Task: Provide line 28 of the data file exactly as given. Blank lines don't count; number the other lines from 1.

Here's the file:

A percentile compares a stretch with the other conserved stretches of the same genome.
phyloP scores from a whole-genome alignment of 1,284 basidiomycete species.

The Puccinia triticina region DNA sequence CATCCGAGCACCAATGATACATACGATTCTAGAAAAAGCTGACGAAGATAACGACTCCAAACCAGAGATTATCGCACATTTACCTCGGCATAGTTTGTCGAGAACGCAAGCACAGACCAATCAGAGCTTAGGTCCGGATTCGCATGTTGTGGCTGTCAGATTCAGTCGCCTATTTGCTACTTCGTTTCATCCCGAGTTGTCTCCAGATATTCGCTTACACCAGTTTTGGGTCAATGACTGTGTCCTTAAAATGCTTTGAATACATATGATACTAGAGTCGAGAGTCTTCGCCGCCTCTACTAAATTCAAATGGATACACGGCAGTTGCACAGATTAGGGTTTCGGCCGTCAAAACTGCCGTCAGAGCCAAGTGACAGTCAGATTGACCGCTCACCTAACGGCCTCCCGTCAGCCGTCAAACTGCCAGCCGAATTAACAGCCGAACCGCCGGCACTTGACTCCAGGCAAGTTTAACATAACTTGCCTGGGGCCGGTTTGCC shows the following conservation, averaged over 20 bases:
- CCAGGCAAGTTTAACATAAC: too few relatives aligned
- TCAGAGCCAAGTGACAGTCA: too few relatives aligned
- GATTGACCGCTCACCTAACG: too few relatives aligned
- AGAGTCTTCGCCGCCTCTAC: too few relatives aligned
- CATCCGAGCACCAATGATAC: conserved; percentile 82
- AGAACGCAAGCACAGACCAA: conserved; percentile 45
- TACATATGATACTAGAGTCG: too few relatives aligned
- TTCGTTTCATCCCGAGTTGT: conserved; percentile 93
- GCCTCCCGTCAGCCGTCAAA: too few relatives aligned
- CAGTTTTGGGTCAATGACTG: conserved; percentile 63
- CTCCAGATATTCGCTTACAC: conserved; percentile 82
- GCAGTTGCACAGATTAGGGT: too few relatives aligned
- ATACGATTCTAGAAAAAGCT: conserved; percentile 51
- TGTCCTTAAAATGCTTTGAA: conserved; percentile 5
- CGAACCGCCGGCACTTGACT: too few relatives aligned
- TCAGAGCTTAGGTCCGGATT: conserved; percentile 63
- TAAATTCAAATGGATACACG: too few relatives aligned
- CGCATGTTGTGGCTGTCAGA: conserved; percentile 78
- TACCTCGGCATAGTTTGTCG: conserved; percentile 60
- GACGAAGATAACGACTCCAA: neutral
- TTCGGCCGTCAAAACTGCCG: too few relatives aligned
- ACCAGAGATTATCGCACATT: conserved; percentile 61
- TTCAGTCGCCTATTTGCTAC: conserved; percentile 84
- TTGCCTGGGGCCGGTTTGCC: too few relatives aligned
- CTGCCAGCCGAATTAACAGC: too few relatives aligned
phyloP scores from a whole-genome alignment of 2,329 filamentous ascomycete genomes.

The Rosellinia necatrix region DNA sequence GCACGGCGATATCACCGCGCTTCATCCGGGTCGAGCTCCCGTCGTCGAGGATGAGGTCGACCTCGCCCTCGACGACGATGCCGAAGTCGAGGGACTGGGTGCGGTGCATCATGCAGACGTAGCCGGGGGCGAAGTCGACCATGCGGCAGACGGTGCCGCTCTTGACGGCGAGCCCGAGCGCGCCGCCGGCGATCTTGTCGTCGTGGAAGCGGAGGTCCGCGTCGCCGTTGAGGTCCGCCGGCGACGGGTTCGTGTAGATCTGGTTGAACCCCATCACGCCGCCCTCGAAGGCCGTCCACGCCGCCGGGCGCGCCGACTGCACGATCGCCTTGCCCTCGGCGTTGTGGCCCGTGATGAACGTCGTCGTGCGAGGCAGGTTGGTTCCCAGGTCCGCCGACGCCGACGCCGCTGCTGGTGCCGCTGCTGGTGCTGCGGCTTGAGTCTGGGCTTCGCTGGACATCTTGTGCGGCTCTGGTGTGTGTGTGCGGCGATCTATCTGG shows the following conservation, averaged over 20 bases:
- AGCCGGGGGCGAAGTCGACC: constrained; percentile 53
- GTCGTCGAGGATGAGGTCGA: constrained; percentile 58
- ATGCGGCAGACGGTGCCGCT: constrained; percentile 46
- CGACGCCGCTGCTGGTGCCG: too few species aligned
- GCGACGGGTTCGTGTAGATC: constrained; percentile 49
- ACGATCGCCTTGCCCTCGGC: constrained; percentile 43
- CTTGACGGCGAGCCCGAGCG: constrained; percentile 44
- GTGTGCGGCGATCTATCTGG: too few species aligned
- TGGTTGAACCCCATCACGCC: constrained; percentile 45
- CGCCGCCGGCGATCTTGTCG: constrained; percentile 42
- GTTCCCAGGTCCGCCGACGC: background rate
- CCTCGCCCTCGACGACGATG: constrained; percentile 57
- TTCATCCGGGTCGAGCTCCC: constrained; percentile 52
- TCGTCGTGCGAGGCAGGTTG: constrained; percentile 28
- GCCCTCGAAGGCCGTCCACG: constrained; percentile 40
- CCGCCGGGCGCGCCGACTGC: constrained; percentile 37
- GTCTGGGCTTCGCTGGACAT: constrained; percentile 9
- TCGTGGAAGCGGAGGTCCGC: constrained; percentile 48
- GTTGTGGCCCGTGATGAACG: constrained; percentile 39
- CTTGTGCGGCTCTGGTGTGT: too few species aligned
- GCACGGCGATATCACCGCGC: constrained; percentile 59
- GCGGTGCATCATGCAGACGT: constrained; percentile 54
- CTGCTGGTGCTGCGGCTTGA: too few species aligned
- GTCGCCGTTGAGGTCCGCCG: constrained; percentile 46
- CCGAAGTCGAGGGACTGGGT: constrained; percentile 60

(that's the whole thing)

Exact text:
- CTGCCAGCCGAATTAACAGC: too few relatives aligned